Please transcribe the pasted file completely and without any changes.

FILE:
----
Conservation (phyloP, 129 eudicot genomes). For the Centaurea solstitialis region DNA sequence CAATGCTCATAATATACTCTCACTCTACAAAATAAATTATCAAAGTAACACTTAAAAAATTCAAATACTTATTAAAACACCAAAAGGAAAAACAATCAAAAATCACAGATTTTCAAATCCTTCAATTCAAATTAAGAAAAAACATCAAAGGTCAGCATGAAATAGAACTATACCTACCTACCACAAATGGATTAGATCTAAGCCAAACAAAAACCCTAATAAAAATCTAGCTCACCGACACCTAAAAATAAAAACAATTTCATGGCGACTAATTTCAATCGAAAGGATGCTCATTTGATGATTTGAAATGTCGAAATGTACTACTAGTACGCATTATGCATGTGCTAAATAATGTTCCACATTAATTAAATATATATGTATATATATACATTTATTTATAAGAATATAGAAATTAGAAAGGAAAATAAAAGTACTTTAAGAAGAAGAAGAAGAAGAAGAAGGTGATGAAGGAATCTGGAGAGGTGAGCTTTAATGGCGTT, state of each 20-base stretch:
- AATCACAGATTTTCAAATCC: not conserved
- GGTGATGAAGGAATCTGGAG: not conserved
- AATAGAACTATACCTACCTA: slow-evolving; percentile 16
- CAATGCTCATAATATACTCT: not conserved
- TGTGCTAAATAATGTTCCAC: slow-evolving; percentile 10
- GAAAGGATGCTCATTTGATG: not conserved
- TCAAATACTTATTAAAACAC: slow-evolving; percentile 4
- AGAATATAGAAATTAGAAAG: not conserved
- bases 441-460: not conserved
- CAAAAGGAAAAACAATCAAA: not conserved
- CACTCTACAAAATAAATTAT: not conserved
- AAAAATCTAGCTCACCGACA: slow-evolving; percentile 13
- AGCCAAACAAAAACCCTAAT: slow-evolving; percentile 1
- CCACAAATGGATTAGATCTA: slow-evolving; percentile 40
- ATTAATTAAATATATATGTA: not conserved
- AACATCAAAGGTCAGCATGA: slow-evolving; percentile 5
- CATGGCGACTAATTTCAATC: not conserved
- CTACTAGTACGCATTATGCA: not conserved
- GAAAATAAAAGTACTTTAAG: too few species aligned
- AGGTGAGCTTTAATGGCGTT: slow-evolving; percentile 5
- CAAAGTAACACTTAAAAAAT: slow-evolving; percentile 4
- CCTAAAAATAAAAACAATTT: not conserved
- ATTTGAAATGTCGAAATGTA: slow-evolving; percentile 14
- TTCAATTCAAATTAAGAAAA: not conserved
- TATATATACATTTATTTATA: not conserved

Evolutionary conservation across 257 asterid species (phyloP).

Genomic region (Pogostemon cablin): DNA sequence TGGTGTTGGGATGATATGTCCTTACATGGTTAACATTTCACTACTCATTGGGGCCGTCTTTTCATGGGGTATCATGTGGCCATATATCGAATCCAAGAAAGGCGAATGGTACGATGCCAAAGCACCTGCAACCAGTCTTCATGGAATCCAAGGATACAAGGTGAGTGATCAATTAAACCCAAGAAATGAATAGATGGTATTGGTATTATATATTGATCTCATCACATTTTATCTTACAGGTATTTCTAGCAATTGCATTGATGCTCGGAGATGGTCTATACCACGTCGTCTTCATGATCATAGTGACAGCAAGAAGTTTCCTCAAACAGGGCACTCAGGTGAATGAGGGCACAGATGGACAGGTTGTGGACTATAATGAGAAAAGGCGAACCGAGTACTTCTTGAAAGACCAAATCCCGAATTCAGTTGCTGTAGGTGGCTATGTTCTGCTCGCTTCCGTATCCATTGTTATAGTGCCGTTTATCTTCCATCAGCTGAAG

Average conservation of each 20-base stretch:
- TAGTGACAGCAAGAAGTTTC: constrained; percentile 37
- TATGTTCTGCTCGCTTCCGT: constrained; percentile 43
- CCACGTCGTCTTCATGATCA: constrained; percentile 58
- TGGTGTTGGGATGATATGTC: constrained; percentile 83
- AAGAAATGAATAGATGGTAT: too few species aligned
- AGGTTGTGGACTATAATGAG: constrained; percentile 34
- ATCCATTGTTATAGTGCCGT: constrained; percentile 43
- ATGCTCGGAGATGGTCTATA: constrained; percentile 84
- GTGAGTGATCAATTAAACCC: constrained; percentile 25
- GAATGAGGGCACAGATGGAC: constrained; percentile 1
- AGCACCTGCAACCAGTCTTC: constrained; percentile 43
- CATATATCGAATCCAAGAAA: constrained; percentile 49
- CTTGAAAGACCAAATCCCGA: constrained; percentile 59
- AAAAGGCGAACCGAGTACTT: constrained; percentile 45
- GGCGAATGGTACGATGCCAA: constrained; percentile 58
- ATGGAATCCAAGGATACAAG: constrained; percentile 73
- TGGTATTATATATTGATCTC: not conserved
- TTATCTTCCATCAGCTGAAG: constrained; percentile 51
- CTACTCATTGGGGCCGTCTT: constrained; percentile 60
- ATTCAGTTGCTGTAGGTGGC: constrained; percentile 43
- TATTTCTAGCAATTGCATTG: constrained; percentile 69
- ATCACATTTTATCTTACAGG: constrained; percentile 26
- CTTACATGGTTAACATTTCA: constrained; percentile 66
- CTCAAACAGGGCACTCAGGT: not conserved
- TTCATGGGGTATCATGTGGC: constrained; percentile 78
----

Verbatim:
Conservation (phyloP, 129 eudicot genomes). For the Centaurea solstitialis region DNA sequence CAATGCTCATAATATACTCTCACTCTACAAAATAAATTATCAAAGTAACACTTAAAAAATTCAAATACTTATTAAAACACCAAAAGGAAAAACAATCAAAAATCACAGATTTTCAAATCCTTCAATTCAAATTAAGAAAAAACATCAAAGGTCAGCATGAAATAGAACTATACCTACCTACCACAAATGGATTAGATCTAAGCCAAACAAAAACCCTAATAAAAATCTAGCTCACCGACACCTAAAAATAAAAACAATTTCATGGCGACTAATTTCAATCGAAAGGATGCTCATTTGATGATTTGAAATGTCGAAATGTACTACTAGTACGCATTATGCATGTGCTAAATAATGTTCCACATTAATTAAATATATATGTATATATATACATTTATTTATAAGAATATAGAAATTAGAAAGGAAAATAAAAGTACTTTAAGAAGAAGAAGAAGAAGAAGAAGGTGATGAAGGAATCTGGAGAGGTGAGCTTTAATGGCGTT, state of each 20-base stretch:
- AATCACAGATTTTCAAATCC: not conserved
- GGTGATGAAGGAATCTGGAG: not conserved
- AATAGAACTATACCTACCTA: slow-evolving; percentile 16
- CAATGCTCATAATATACTCT: not conserved
- TGTGCTAAATAATGTTCCAC: slow-evolving; percentile 10
- GAAAGGATGCTCATTTGATG: not conserved
- TCAAATACTTATTAAAACAC: slow-evolving; percentile 4
- AGAATATAGAAATTAGAAAG: not conserved
- bases 441-460: not conserved
- CAAAAGGAAAAACAATCAAA: not conserved
- CACTCTACAAAATAAATTAT: not conserved
- AAAAATCTAGCTCACCGACA: slow-evolving; percentile 13
- AGCCAAACAAAAACCCTAAT: slow-evolving; percentile 1
- CCACAAATGGATTAGATCTA: slow-evolving; percentile 40
- ATTAATTAAATATATATGTA: not conserved
- AACATCAAAGGTCAGCATGA: slow-evolving; percentile 5
- CATGGCGACTAATTTCAATC: not conserved
- CTACTAGTACGCATTATGCA: not conserved
- GAAAATAAAAGTACTTTAAG: too few species aligned
- AGGTGAGCTTTAATGGCGTT: slow-evolving; percentile 5
- CAAAGTAACACTTAAAAAAT: slow-evolving; percentile 4
- CCTAAAAATAAAAACAATTT: not conserved
- ATTTGAAATGTCGAAATGTA: slow-evolving; percentile 14
- TTCAATTCAAATTAAGAAAA: not conserved
- TATATATACATTTATTTATA: not conserved

Evolutionary conservation across 257 asterid species (phyloP).

Genomic region (Pogostemon cablin): DNA sequence TGGTGTTGGGATGATATGTCCTTACATGGTTAACATTTCACTACTCATTGGGGCCGTCTTTTCATGGGGTATCATGTGGCCATATATCGAATCCAAGAAAGGCGAATGGTACGATGCCAAAGCACCTGCAACCAGTCTTCATGGAATCCAAGGATACAAGGTGAGTGATCAATTAAACCCAAGAAATGAATAGATGGTATTGGTATTATATATTGATCTCATCACATTTTATCTTACAGGTATTTCTAGCAATTGCATTGATGCTCGGAGATGGTCTATACCACGTCGTCTTCATGATCATAGTGACAGCAAGAAGTTTCCTCAAACAGGGCACTCAGGTGAATGAGGGCACAGATGGACAGGTTGTGGACTATAATGAGAAAAGGCGAACCGAGTACTTCTTGAAAGACCAAATCCCGAATTCAGTTGCTGTAGGTGGCTATGTTCTGCTCGCTTCCGTATCCATTGTTATAGTGCCGTTTATCTTCCATCAGCTGAAG

Average conservation of each 20-base stretch:
- TAGTGACAGCAAGAAGTTTC: constrained; percentile 37
- TATGTTCTGCTCGCTTCCGT: constrained; percentile 43
- CCACGTCGTCTTCATGATCA: constrained; percentile 58
- TGGTGTTGGGATGATATGTC: constrained; percentile 83
- AAGAAATGAATAGATGGTAT: too few species aligned
- AGGTTGTGGACTATAATGAG: constrained; percentile 34
- ATCCATTGTTATAGTGCCGT: constrained; percentile 43
- ATGCTCGGAGATGGTCTATA: constrained; percentile 84
- GTGAGTGATCAATTAAACCC: constrained; percentile 25
- GAATGAGGGCACAGATGGAC: constrained; percentile 1
- AGCACCTGCAACCAGTCTTC: constrained; percentile 43
- CATATATCGAATCCAAGAAA: constrained; percentile 49
- CTTGAAAGACCAAATCCCGA: constrained; percentile 59
- AAAAGGCGAACCGAGTACTT: constrained; percentile 45
- GGCGAATGGTACGATGCCAA: constrained; percentile 58
- ATGGAATCCAAGGATACAAG: constrained; percentile 73
- TGGTATTATATATTGATCTC: not conserved
- TTATCTTCCATCAGCTGAAG: constrained; percentile 51
- CTACTCATTGGGGCCGTCTT: constrained; percentile 60
- ATTCAGTTGCTGTAGGTGGC: constrained; percentile 43
- TATTTCTAGCAATTGCATTG: constrained; percentile 69
- ATCACATTTTATCTTACAGG: constrained; percentile 26
- CTTACATGGTTAACATTTCA: constrained; percentile 66
- CTCAAACAGGGCACTCAGGT: not conserved
- TTCATGGGGTATCATGTGGC: constrained; percentile 78